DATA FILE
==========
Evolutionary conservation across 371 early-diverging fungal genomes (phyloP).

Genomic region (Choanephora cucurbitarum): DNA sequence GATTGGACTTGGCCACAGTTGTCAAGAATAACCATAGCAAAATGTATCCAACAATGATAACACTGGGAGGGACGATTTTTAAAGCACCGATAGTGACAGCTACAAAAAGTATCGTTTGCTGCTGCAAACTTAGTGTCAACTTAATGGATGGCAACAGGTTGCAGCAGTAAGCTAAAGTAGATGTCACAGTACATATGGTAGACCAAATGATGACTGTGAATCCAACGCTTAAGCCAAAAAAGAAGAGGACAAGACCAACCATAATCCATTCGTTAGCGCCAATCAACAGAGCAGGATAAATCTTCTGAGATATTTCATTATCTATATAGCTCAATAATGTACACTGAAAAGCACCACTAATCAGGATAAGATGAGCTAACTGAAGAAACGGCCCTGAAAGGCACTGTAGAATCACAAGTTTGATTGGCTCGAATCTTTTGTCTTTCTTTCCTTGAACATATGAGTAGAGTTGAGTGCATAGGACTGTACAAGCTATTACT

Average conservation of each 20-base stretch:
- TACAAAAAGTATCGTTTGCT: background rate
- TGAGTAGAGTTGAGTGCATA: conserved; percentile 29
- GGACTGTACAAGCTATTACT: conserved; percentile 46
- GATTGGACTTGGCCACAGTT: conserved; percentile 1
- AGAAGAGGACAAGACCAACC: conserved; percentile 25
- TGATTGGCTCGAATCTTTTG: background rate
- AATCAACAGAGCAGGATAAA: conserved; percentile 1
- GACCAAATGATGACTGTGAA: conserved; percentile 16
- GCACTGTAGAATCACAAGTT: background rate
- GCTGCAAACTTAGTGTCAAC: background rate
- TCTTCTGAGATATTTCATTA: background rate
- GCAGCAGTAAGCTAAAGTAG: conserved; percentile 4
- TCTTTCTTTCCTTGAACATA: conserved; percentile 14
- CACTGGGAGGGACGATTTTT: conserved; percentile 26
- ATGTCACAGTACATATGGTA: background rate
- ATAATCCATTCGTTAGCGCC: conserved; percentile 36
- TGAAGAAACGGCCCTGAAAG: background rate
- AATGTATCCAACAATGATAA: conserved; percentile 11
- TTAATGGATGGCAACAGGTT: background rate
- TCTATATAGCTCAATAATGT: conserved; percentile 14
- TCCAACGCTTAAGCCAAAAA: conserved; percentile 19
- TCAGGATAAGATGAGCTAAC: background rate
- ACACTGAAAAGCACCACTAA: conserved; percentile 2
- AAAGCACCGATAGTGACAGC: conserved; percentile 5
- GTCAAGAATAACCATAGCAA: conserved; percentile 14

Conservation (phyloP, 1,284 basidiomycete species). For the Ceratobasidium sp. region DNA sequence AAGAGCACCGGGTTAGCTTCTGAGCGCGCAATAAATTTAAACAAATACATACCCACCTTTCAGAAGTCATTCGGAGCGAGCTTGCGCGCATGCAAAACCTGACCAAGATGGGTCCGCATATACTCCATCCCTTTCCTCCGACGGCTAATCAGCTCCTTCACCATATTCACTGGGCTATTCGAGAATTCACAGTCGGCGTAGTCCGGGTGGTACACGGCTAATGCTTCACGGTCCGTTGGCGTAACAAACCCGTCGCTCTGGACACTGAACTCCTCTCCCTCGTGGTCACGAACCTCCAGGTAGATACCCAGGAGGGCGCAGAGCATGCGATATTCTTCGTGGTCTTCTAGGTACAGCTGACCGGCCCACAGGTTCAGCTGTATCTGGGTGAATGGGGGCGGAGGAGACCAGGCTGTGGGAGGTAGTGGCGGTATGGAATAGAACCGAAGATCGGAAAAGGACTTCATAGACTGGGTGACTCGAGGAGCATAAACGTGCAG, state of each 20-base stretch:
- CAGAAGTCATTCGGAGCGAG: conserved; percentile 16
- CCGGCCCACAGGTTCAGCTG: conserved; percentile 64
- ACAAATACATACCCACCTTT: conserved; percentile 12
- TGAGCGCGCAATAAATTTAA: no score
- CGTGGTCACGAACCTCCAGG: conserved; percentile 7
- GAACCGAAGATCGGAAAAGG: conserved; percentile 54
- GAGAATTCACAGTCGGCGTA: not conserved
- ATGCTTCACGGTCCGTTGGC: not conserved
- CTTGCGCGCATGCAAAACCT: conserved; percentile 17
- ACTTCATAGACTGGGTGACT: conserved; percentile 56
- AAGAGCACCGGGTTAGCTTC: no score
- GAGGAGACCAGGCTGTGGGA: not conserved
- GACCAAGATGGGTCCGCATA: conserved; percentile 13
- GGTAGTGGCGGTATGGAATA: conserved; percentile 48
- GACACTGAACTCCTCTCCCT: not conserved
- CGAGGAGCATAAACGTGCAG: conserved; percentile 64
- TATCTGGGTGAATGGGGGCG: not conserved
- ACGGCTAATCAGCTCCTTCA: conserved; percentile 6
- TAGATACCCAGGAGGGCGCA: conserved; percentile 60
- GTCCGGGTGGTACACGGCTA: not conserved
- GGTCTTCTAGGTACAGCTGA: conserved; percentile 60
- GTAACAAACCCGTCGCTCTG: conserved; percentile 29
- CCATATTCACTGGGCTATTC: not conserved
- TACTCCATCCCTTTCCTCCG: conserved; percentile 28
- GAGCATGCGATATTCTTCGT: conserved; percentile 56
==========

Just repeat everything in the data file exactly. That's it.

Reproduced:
Evolutionary conservation across 371 early-diverging fungal genomes (phyloP).

Genomic region (Choanephora cucurbitarum): DNA sequence GATTGGACTTGGCCACAGTTGTCAAGAATAACCATAGCAAAATGTATCCAACAATGATAACACTGGGAGGGACGATTTTTAAAGCACCGATAGTGACAGCTACAAAAAGTATCGTTTGCTGCTGCAAACTTAGTGTCAACTTAATGGATGGCAACAGGTTGCAGCAGTAAGCTAAAGTAGATGTCACAGTACATATGGTAGACCAAATGATGACTGTGAATCCAACGCTTAAGCCAAAAAAGAAGAGGACAAGACCAACCATAATCCATTCGTTAGCGCCAATCAACAGAGCAGGATAAATCTTCTGAGATATTTCATTATCTATATAGCTCAATAATGTACACTGAAAAGCACCACTAATCAGGATAAGATGAGCTAACTGAAGAAACGGCCCTGAAAGGCACTGTAGAATCACAAGTTTGATTGGCTCGAATCTTTTGTCTTTCTTTCCTTGAACATATGAGTAGAGTTGAGTGCATAGGACTGTACAAGCTATTACT

Average conservation of each 20-base stretch:
- TACAAAAAGTATCGTTTGCT: background rate
- TGAGTAGAGTTGAGTGCATA: conserved; percentile 29
- GGACTGTACAAGCTATTACT: conserved; percentile 46
- GATTGGACTTGGCCACAGTT: conserved; percentile 1
- AGAAGAGGACAAGACCAACC: conserved; percentile 25
- TGATTGGCTCGAATCTTTTG: background rate
- AATCAACAGAGCAGGATAAA: conserved; percentile 1
- GACCAAATGATGACTGTGAA: conserved; percentile 16
- GCACTGTAGAATCACAAGTT: background rate
- GCTGCAAACTTAGTGTCAAC: background rate
- TCTTCTGAGATATTTCATTA: background rate
- GCAGCAGTAAGCTAAAGTAG: conserved; percentile 4
- TCTTTCTTTCCTTGAACATA: conserved; percentile 14
- CACTGGGAGGGACGATTTTT: conserved; percentile 26
- ATGTCACAGTACATATGGTA: background rate
- ATAATCCATTCGTTAGCGCC: conserved; percentile 36
- TGAAGAAACGGCCCTGAAAG: background rate
- AATGTATCCAACAATGATAA: conserved; percentile 11
- TTAATGGATGGCAACAGGTT: background rate
- TCTATATAGCTCAATAATGT: conserved; percentile 14
- TCCAACGCTTAAGCCAAAAA: conserved; percentile 19
- TCAGGATAAGATGAGCTAAC: background rate
- ACACTGAAAAGCACCACTAA: conserved; percentile 2
- AAAGCACCGATAGTGACAGC: conserved; percentile 5
- GTCAAGAATAACCATAGCAA: conserved; percentile 14

Conservation (phyloP, 1,284 basidiomycete species). For the Ceratobasidium sp. region DNA sequence AAGAGCACCGGGTTAGCTTCTGAGCGCGCAATAAATTTAAACAAATACATACCCACCTTTCAGAAGTCATTCGGAGCGAGCTTGCGCGCATGCAAAACCTGACCAAGATGGGTCCGCATATACTCCATCCCTTTCCTCCGACGGCTAATCAGCTCCTTCACCATATTCACTGGGCTATTCGAGAATTCACAGTCGGCGTAGTCCGGGTGGTACACGGCTAATGCTTCACGGTCCGTTGGCGTAACAAACCCGTCGCTCTGGACACTGAACTCCTCTCCCTCGTGGTCACGAACCTCCAGGTAGATACCCAGGAGGGCGCAGAGCATGCGATATTCTTCGTGGTCTTCTAGGTACAGCTGACCGGCCCACAGGTTCAGCTGTATCTGGGTGAATGGGGGCGGAGGAGACCAGGCTGTGGGAGGTAGTGGCGGTATGGAATAGAACCGAAGATCGGAAAAGGACTTCATAGACTGGGTGACTCGAGGAGCATAAACGTGCAG, state of each 20-base stretch:
- CAGAAGTCATTCGGAGCGAG: conserved; percentile 16
- CCGGCCCACAGGTTCAGCTG: conserved; percentile 64
- ACAAATACATACCCACCTTT: conserved; percentile 12
- TGAGCGCGCAATAAATTTAA: no score
- CGTGGTCACGAACCTCCAGG: conserved; percentile 7
- GAACCGAAGATCGGAAAAGG: conserved; percentile 54
- GAGAATTCACAGTCGGCGTA: not conserved
- ATGCTTCACGGTCCGTTGGC: not conserved
- CTTGCGCGCATGCAAAACCT: conserved; percentile 17
- ACTTCATAGACTGGGTGACT: conserved; percentile 56
- AAGAGCACCGGGTTAGCTTC: no score
- GAGGAGACCAGGCTGTGGGA: not conserved
- GACCAAGATGGGTCCGCATA: conserved; percentile 13
- GGTAGTGGCGGTATGGAATA: conserved; percentile 48
- GACACTGAACTCCTCTCCCT: not conserved
- CGAGGAGCATAAACGTGCAG: conserved; percentile 64
- TATCTGGGTGAATGGGGGCG: not conserved
- ACGGCTAATCAGCTCCTTCA: conserved; percentile 6
- TAGATACCCAGGAGGGCGCA: conserved; percentile 60
- GTCCGGGTGGTACACGGCTA: not conserved
- GGTCTTCTAGGTACAGCTGA: conserved; percentile 60
- GTAACAAACCCGTCGCTCTG: conserved; percentile 29
- CCATATTCACTGGGCTATTC: not conserved
- TACTCCATCCCTTTCCTCCG: conserved; percentile 28
- GAGCATGCGATATTCTTCGT: conserved; percentile 56